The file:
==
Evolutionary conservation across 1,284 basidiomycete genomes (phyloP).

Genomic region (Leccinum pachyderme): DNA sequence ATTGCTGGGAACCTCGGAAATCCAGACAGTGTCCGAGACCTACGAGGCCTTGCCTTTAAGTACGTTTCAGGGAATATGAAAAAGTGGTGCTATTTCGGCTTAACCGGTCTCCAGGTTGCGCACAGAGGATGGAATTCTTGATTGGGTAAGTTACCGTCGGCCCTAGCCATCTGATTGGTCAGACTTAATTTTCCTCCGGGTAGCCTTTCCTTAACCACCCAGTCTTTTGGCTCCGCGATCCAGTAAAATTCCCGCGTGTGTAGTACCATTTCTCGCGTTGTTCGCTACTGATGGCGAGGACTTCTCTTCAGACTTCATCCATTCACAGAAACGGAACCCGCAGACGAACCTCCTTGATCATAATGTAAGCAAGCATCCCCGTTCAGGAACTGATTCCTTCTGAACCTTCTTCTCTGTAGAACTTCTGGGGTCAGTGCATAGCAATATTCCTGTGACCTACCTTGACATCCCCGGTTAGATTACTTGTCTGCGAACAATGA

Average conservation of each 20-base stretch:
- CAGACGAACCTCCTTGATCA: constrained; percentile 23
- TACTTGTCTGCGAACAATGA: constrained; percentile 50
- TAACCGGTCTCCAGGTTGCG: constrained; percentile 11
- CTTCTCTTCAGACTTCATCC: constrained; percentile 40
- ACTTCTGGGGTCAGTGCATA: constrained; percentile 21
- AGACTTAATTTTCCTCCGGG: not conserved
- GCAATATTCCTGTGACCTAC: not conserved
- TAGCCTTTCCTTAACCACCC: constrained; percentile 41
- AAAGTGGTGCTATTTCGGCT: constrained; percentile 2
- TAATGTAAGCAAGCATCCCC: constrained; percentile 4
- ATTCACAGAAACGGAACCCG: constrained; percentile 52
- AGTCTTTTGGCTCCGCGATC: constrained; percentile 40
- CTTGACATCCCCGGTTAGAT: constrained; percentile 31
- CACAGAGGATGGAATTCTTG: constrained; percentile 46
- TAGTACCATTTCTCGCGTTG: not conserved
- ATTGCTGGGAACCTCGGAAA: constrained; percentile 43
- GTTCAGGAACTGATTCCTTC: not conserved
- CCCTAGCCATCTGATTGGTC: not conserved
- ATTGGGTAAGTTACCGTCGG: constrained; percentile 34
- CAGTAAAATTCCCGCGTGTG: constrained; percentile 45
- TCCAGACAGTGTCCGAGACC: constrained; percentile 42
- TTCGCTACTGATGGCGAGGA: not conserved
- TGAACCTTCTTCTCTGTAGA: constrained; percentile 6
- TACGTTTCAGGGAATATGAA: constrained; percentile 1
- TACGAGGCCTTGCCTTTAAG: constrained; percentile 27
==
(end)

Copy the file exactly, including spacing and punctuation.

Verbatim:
Evolutionary conservation across 1,284 basidiomycete genomes (phyloP).

Genomic region (Leccinum pachyderme): DNA sequence ATTGCTGGGAACCTCGGAAATCCAGACAGTGTCCGAGACCTACGAGGCCTTGCCTTTAAGTACGTTTCAGGGAATATGAAAAAGTGGTGCTATTTCGGCTTAACCGGTCTCCAGGTTGCGCACAGAGGATGGAATTCTTGATTGGGTAAGTTACCGTCGGCCCTAGCCATCTGATTGGTCAGACTTAATTTTCCTCCGGGTAGCCTTTCCTTAACCACCCAGTCTTTTGGCTCCGCGATCCAGTAAAATTCCCGCGTGTGTAGTACCATTTCTCGCGTTGTTCGCTACTGATGGCGAGGACTTCTCTTCAGACTTCATCCATTCACAGAAACGGAACCCGCAGACGAACCTCCTTGATCATAATGTAAGCAAGCATCCCCGTTCAGGAACTGATTCCTTCTGAACCTTCTTCTCTGTAGAACTTCTGGGGTCAGTGCATAGCAATATTCCTGTGACCTACCTTGACATCCCCGGTTAGATTACTTGTCTGCGAACAATGA

Average conservation of each 20-base stretch:
- CAGACGAACCTCCTTGATCA: constrained; percentile 23
- TACTTGTCTGCGAACAATGA: constrained; percentile 50
- TAACCGGTCTCCAGGTTGCG: constrained; percentile 11
- CTTCTCTTCAGACTTCATCC: constrained; percentile 40
- ACTTCTGGGGTCAGTGCATA: constrained; percentile 21
- AGACTTAATTTTCCTCCGGG: not conserved
- GCAATATTCCTGTGACCTAC: not conserved
- TAGCCTTTCCTTAACCACCC: constrained; percentile 41
- AAAGTGGTGCTATTTCGGCT: constrained; percentile 2
- TAATGTAAGCAAGCATCCCC: constrained; percentile 4
- ATTCACAGAAACGGAACCCG: constrained; percentile 52
- AGTCTTTTGGCTCCGCGATC: constrained; percentile 40
- CTTGACATCCCCGGTTAGAT: constrained; percentile 31
- CACAGAGGATGGAATTCTTG: constrained; percentile 46
- TAGTACCATTTCTCGCGTTG: not conserved
- ATTGCTGGGAACCTCGGAAA: constrained; percentile 43
- GTTCAGGAACTGATTCCTTC: not conserved
- CCCTAGCCATCTGATTGGTC: not conserved
- ATTGGGTAAGTTACCGTCGG: constrained; percentile 34
- CAGTAAAATTCCCGCGTGTG: constrained; percentile 45
- TCCAGACAGTGTCCGAGACC: constrained; percentile 42
- TTCGCTACTGATGGCGAGGA: not conserved
- TGAACCTTCTTCTCTGTAGA: constrained; percentile 6
- TACGTTTCAGGGAATATGAA: constrained; percentile 1
- TACGAGGCCTTGCCTTTAAG: constrained; percentile 27